Advertisement

Safer iPS cells

Until now, reprogramming fully differentiated cells into a pluripotent state has had a major drawback: the use of genome-integrating linkurl:retroviruses;http://www.the-scientist.com/blog/display/54750/ to do the job. But a new study published tomorrow in Science reports on the creation of reprogrammed cells without such integrating viruses. "The number one priority for labs working on iPS translation is to alleviate this problem of integration of viruses into the human genome," linkurl:Ali Bri

By | September 25, 2008

Until now, reprogramming fully differentiated cells into a pluripotent state has had a major drawback: the use of genome-integrating linkurl:retroviruses;http://www.the-scientist.com/blog/display/54750/ to do the job. But a new study published tomorrow in Science reports on the creation of reprogrammed cells without such integrating viruses. "The number one priority for labs working on iPS translation is to alleviate this problem of integration of viruses into the human genome," linkurl:Ali Brivanlou;http://www.rockefeller.edu/research/abstract.php?id=127 of Rockefeller University, who was not involved in the study, told The Scientist. "This paper addressed this issue head-on," he said, noting that the ability not to compromise the genome brings the technique "one important step closer to clinical applications." The researchers, led by linkurl:Konrad Hochedlinger,;http://www.hms.harvard.edu/dms/bbs/fac/Hochedlinger.html from Harvard Medical School, used adenoviruses to introduce the four reprogramming transcription factors (Oct4, Sox2, klf4, and c-Myc) into adult mouse somatic cells. Unlike retroviruses, used in the linkurl:first reprogramming studies;http://www.the-scientist.com/blog/display/53873/ and experiments until now, adenoviruses do not integrate into the mouse genome and do not cause tumor growth, which has been the major challenge of using induced pluripotent (iPS) cells for therapies. Instead, adenoviruses temporarily express high levels of the transcription factors, in most cases without integrating permanently into the genome. In early studies researchers did not know how long the transcription factors had to be induced in the somatic cell genome. They knew that using retroviruses would maintain the transcription factor expression indefinitely, giving them the best shot for reprogramming pluripotency. Eliminating retroviruses is a "safer way of producing iPS cells," Hochedlinger told The Scientist. The study is a benchmark, linkurl:Brock Reeve,;http://www.boston.com/news/globe/health_science/articles/2007/06/11/he_hopes_to_change_culture_of_institute/ executive director of the Harvard Stem Cell Institute told The Scientist, "but not a final one. It's not where the field is going to stop. People are going to continue to look at what chemical compounds can replace all viruses." The fact that the researchers replaced retroviruses with adenoviruses is an important step, added Brivanlou, but adenoviruses still can integrate into the genome, albeit rarely. In order for iPS cells to be at all clinically relevant "we need [a method] so to not at all worry about genetic compromise of the genome," he said. One thing the study did put to rest was a linkurl:suggestion made last month;http://www.ncbi.nlm.nih.gov/pubmed/18660799?ordinalpos=1&itool=EntrezSystem2.PEntrez.Pubmed.Pubmed_ResultsPanel.Pubmed_DefaultReportPanel.Pubmed_RVDocSum that the site of viral integration on the genome might be more important than the transcription factors -- or cargo -- the virus was carrying. "It wasn't a clear prerequisite of the whole reprogramming process that introducing the four transcription factors alone was sufficient to reprogramming somatic cell into pluripotent state," Hochedlinger said. "Our data show that the four transcription factors are sufficient to produce iPS cells, and it's not necessary to use integrating viruses." The site of viral integration on the genome, on the other hand, does not seem to be important. Last month, linkurl:Douglas Melton's;http://www.hhmi.org/research/investigators/melton_bio.html group at Harvard used adenoviruses to linkurl:reprogram pancreatic cells;http://www.the-scientist.com/blog/display/54976/ into beta cells, using a different set of transcription factors -- turning one differentiated cell type into another differentiated cell type without going through a pluripotent stage. But the real advance, said Brivanlou, will be new reprogramming technologies that eliminate the need for viruses entirely.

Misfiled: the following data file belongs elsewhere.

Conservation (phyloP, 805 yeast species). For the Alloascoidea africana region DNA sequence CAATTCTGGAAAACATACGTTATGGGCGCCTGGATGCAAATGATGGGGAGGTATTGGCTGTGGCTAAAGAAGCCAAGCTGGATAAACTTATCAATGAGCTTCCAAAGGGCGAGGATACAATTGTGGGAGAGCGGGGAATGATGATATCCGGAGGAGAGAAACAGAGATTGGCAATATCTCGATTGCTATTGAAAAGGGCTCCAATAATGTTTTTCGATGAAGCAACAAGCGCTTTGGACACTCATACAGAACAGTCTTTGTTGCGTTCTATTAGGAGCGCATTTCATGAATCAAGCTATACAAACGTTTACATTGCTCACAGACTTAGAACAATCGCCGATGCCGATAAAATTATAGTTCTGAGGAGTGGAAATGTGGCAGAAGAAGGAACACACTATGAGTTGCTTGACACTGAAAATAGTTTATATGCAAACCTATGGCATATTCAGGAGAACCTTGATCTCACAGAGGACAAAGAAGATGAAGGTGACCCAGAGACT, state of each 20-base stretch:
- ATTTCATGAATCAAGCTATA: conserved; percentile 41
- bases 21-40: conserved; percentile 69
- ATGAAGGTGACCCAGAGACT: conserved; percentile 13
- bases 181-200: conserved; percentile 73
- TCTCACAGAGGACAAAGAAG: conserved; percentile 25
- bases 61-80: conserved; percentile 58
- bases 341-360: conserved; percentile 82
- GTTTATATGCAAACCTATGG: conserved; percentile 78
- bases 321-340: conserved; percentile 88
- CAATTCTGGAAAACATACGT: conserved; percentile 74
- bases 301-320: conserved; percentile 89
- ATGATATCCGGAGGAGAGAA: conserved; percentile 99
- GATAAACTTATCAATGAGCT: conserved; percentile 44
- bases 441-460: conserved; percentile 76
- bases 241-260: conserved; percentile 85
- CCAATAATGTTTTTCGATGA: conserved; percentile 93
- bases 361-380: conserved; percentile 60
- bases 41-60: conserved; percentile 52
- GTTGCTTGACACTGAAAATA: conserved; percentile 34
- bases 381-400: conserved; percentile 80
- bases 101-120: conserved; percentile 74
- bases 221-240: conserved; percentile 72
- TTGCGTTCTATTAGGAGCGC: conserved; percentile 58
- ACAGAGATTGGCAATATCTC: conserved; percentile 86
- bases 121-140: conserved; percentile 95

Comments

Avatar of: anonymous poster

anonymous poster

Posts: 3

September 25, 2008

it should be noted, however, that the efficiency using adenovirus is 100-1000 fold worse than the present efficiency of generating iPSCs (usually with retroviruses), which is already extemely low. also, a number of cells are tertraploid, raising questions about how normal the cells might be. so this is merely an incremental biological advance -- and certainly not a practical advance.

Follow The Scientist

icon-facebook icon-linkedin icon-twitter icon-vimeo icon-youtube
Advertisement

Stay Connected with The Scientist

  • icon-facebook The Scientist Magazine
  • icon-facebook The Scientist Careers
  • icon-facebook Neuroscience Research Techniques
  • icon-facebook Genetic Research Techniques
  • icon-facebook Cell Culture Techniques
  • icon-facebook Microbiology and Immunology
  • icon-facebook Cancer Research and Technology
  • icon-facebook Stem Cell and Regenerative Science
Advertisement
Hamamatsu
Hamamatsu
Advertisement
NeuroScientistNews
NeuroScientistNews
Life Technologies